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Cuno Amiet

Giovanni Giacometti beim Lesen, 1904
27.0 x 25.0 cm
The Ticinese painter Giovanni Giacometti is a close friend of Cuno Amiet’s. The two artists meet while studying in Munich and set off together for Paris to continue their studies there. Cuno’s first show at the Salon de Paris of 1889 features a portrait of Giovanni. Lifelong friends, they are also together for basic training during their military service and for vacations in the Canton of Ticino. They put together joint exhibitions as well, in Zurich with Ferdinand Hodler (1898), at the Paris World Fair (1900), in Dresden (1908), Munich (1910, 1913) and at Zurich’s Kunsthaus as part of a group show (1917). It is Giovanni’s death in 1933 that finally separates the two, but Cuno remains connected with the family since he is the godfather of Alberto Giacometti, Giovanni’s son, born thirty-two years earlier, and the now-famous Swiss painter and sculptor.

At the invitation of the members of Die Brücke (founded in Dresden by Fritz Bleyl, Ernst Ludwig Kirchner, Erich Heckel and Karl Schmidt-Rottluff), Amiet joins the artists’ association in 1906. The following year he takes part in the group’s second portfolio with his wood engraving Giovanni Giacometti beim Lesen (Giovanni Giacometti Reading). Amiet had been introduced to engraving in the late 1890s by the Breton Armand Seguin. Once back in Switzerland, Amiet revives wood engraving, making it possible for the technique to recapture its former glory in the field of art. The resurgence of interest in wood engraving goes hand in hand with the renewed interest in traditional crafts and the applied arts that occurs at the turn of the century. Artists like Gauguin, Munch, or members of Die Brücke like Kirchner and Heckel, opt for the technique because of its vernacular roots. Using a simplified line, Amiet chooses here to portray only the face and book of his friend as if to express the subject’s complete concentration on his reading. A similar irregular line that is both ample and energetic frames the composition. It partakes of the clean ornamental aspect that is displayed in this composition. On the lower left, Amiet’s initials appear in reverse, a reminder that any printed proof in the end shows the left-to-right opposite of what the artist has worked on the plate in the studio.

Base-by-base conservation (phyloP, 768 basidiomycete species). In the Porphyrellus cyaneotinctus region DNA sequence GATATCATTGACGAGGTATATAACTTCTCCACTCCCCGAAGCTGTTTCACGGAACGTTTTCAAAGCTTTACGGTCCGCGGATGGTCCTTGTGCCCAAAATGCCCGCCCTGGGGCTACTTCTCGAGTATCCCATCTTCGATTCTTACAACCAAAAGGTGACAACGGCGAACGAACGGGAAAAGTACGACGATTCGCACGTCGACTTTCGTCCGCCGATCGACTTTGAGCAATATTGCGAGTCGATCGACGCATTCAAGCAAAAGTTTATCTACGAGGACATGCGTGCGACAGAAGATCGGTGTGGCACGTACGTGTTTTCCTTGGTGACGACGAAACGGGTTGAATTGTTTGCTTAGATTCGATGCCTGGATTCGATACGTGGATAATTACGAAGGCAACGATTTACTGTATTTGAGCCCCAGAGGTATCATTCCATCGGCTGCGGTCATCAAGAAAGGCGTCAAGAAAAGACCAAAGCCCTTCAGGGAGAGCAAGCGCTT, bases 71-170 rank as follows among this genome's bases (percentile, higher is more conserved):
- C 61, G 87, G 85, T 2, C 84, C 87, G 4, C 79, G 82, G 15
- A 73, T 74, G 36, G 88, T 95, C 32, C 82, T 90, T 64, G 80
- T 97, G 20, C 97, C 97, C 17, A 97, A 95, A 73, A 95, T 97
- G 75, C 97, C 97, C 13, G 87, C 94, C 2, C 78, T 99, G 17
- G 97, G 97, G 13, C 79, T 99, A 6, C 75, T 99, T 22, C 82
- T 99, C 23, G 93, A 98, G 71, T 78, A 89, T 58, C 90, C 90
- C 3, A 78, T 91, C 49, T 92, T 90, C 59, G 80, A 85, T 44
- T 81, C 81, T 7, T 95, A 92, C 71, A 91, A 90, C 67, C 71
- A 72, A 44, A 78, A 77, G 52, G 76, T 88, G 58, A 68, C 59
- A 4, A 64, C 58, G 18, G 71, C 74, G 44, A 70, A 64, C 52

Cuno Amiet, Giovanni Giacometti beim Lesen, Giovanni Giacometti en train de lire, 1904